However, the effects are further reaching than just to the biophysical environment. Regional climate projections typically neglect changes and adaptation of the agents of land use, namely the farmers, meaning that the concomitant projections of future crop yields are based on crude simplifications (Hermans et al., 2010). Multi-agent system modelling has reached a level of maturity such that empirical bio-economic simulators can be run on high-performance computer clusters (Schreinemachers and Berger, 2011; Kelly et al., 2013). As a result, integrated model systems (Fig. 1) can now be built that simulate both biophysical and socioeconomic processes with comparable process detail, accounting for the complex reality of local/regional human adaptation and feedback to global changes (Troost and Berger, 2015).
To enable an understanding of feedbacks within bio-economic modelling systems, the models employed for the representation of processes of different complexity in the soil–vegetation–atmosphere continuum require calibration and validation against observed state variables or fluxes at the field level (Kersebaum et al., 2015). For this, high-quality observed data on the state variables or fluxes of interest are required, which should encompass grain and biomass yields and soil organic carbon and nitrogen stocks and turnover in soils, as well as the water, carbon dioxide and energy fluxes between land surface and atmosphere. Still very few model intercomparison studies include, in addition to crop growth, soil water flux relevant variables to calibrate their agro-ecosystem models (Seidel et al., 2018) because datasets that include all these variables and fluxes are rare (Kersebaum et al., 2015). The dataset presented here is intended to help close this data gap, leading to better process representation on the one hand, while, on the other hand, facilitating model selection (Wöhling et al., 2015) and tackling the question of required and sufficient model complexity in the light of available data (Guthke, 2017).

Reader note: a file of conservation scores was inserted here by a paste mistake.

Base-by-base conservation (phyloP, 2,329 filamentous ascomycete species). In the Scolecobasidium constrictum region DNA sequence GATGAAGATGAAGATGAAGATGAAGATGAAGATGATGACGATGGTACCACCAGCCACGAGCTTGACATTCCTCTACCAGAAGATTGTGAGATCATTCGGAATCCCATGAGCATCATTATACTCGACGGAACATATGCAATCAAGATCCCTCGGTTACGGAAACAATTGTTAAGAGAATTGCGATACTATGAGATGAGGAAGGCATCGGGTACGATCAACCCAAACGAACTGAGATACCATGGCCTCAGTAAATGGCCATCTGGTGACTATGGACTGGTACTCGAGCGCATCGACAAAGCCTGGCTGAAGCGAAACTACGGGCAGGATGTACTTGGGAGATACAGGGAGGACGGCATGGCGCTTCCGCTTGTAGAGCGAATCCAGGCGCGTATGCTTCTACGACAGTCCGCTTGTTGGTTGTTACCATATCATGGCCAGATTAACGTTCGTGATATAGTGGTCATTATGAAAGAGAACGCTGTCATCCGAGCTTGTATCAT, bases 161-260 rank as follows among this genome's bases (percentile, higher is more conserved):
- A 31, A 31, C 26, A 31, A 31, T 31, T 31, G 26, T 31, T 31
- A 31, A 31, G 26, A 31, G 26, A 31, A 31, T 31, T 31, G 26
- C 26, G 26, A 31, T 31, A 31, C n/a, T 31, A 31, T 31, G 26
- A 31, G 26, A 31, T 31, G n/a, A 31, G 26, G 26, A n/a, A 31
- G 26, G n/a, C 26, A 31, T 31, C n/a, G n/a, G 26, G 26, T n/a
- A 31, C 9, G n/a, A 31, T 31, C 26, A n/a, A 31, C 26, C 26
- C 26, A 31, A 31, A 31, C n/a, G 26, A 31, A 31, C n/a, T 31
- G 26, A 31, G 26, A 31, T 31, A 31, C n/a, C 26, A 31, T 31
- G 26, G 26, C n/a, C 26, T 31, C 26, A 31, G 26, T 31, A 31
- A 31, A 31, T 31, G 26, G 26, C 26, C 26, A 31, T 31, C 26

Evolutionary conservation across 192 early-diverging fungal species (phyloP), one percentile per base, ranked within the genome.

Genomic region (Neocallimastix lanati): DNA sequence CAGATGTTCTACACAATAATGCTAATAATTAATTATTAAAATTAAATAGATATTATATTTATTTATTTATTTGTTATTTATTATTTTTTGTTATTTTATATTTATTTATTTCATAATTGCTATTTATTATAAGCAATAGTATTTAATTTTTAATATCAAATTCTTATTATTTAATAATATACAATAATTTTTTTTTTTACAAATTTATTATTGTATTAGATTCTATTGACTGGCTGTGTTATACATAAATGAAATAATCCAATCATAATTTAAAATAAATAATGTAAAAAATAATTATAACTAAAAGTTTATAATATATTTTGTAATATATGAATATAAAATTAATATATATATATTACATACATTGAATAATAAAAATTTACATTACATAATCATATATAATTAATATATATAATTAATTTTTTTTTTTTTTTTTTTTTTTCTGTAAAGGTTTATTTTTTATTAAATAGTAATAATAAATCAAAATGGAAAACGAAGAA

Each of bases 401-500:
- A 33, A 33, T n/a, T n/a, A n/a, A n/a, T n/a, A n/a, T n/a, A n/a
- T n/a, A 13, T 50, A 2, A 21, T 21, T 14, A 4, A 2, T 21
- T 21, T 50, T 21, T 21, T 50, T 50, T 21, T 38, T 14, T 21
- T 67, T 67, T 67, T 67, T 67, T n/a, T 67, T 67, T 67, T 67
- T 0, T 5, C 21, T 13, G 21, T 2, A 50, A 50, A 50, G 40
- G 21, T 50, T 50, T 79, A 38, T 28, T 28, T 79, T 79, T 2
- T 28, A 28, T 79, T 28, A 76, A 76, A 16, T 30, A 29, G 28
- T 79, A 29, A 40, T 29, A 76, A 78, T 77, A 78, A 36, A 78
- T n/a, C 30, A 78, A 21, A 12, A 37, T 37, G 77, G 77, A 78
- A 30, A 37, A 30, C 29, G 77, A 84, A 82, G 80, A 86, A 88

To study the effects of regional climate change and to facilitate parameterization and validation to continuously improve model components, extensive collaborative field measurements and controlled exposure experiments were carried out in two study areas in southwestern Germany. Field research was part of two wider integrated research projects funded by the German Research Foundation (DFG), Package Request (PAK) 346 Structure and Functions of Agricultural Landscapes under Global Climate Change – Processes and Projections on a Regional Scale (Regional Climate Change) and Research Unit (RU) 1695 Agricultural Landscapes under Global Climate Change – Processes and Feedbacks on a Regional Scale.